Euro breaks above 1.20 for first time since January 2015

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30 August 2017


The common currency briefly soared to its strongest position in two-and-a-half years against a broadly weaker US Dollar on Monday, extending its gains to almost 1% at one stage for the week.

nvestors have turned their attention to the diverging economic performances across the Atlantic after neither President of the European Central Bank Mario Draghi nor Federal Reserve Chair Janet Yellen touched on future monetary policy at last week’s Jackson Hole conference. Draghi’s refrain from commenting on the strength of the Euro and Yellen’s lack of clarification over a possible December rate hike has further exacerbated the recent uptrend in EUR/USD, which has now risen by almost 15% this year alone.

However, we think economic fundamentals in the US are not nearly as bad as the current exchange rate would suggest. Today’s GDP data and Friday’s nonfarm payrolls report could provide some respite to the currency if they surprise to the upside. In the meantime, this afternoon’s ADP employment change number could give us a decent indication as to the strength of this week’s far more important labour report.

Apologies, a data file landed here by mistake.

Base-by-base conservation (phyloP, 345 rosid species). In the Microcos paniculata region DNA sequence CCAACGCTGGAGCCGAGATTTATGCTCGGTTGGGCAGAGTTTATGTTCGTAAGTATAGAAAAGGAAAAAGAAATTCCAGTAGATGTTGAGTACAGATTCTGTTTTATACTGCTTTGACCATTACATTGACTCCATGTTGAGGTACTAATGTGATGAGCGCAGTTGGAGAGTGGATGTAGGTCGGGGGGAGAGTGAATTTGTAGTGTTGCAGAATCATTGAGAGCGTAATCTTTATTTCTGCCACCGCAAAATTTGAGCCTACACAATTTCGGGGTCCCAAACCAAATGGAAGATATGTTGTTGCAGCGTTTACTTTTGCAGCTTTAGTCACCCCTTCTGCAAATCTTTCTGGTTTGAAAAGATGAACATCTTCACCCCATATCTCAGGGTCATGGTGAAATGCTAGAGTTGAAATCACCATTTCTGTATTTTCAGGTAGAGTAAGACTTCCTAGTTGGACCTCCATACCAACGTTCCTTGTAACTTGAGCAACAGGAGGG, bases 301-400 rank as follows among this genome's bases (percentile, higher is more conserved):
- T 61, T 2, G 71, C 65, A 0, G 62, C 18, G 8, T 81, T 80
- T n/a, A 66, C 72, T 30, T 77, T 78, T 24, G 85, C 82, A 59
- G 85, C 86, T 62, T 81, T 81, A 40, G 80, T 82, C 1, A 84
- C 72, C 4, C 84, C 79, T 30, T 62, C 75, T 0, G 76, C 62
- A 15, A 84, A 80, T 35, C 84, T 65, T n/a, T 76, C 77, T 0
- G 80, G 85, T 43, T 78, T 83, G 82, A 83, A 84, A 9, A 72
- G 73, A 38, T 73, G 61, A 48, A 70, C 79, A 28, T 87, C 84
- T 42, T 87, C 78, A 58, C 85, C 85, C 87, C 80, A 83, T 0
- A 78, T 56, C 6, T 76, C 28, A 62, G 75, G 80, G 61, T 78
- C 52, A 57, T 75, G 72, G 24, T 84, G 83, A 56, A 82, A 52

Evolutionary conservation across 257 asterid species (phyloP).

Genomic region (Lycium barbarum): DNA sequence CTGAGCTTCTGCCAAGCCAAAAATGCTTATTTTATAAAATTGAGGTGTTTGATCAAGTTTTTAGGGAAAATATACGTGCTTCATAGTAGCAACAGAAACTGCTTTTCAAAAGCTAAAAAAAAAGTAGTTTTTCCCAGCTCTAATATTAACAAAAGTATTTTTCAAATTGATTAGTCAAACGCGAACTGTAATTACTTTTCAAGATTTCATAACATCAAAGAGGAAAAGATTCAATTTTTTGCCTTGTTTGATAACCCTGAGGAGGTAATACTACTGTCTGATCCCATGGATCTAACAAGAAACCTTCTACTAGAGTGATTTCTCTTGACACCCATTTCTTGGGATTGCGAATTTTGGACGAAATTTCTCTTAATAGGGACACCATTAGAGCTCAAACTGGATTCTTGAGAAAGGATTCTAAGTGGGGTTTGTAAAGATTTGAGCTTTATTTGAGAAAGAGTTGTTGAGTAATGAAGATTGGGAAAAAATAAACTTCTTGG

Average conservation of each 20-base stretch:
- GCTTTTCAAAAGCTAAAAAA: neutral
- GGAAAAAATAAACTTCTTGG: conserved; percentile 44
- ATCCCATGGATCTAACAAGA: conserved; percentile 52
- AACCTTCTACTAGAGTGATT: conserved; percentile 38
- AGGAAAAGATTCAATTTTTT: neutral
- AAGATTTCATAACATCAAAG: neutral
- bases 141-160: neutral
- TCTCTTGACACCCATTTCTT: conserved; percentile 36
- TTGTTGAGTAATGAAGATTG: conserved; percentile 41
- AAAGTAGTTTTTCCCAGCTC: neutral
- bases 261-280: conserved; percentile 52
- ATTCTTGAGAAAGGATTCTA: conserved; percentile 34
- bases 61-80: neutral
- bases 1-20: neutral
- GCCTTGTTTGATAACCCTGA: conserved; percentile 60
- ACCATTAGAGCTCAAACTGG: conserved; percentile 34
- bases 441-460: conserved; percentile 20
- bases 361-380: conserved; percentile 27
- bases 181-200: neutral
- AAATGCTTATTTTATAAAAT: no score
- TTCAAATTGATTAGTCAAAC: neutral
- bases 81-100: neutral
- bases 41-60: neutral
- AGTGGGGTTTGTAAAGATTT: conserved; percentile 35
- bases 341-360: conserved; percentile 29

Risk sentiment also took a beating with investors piling into safer currencies and selling the Dollar on geopolitical risks. News during early Asian trading that North Korea had launched a missile over Japan sent jitters around financial markets. The increase in military tensions between the two countries, and the potential backlash from US President Donald Trump, further soured sentiment towards the greenback and caused another sharp rally in the Japanese Yen.

Sterling also benefitted from broad Dollar weakness, hitting its highest level in over two weeks as tensions escalated in North Korea. Gains for the Pound have been tempered somewhat by the ongoing uncertainty over the Brexit negotiations that have seen the UK currency slump to a fresh 10 month low versus the Euro. Investors have been paying close attention to the third round of negotiations this week which began on Monday. Britain’s government has laid out a number of compromises that were likely to block progress in talks this year. This has come off the back of EU officials voicing concern that progress in talks was too slow.

This week looks set to be a relatively quiet one in terms of data announcements in the UK with Friday manufacturing PMI the only major release of note. Events elsewhere, namely Friday’s nonfarm payrolls report, will take on greater importance.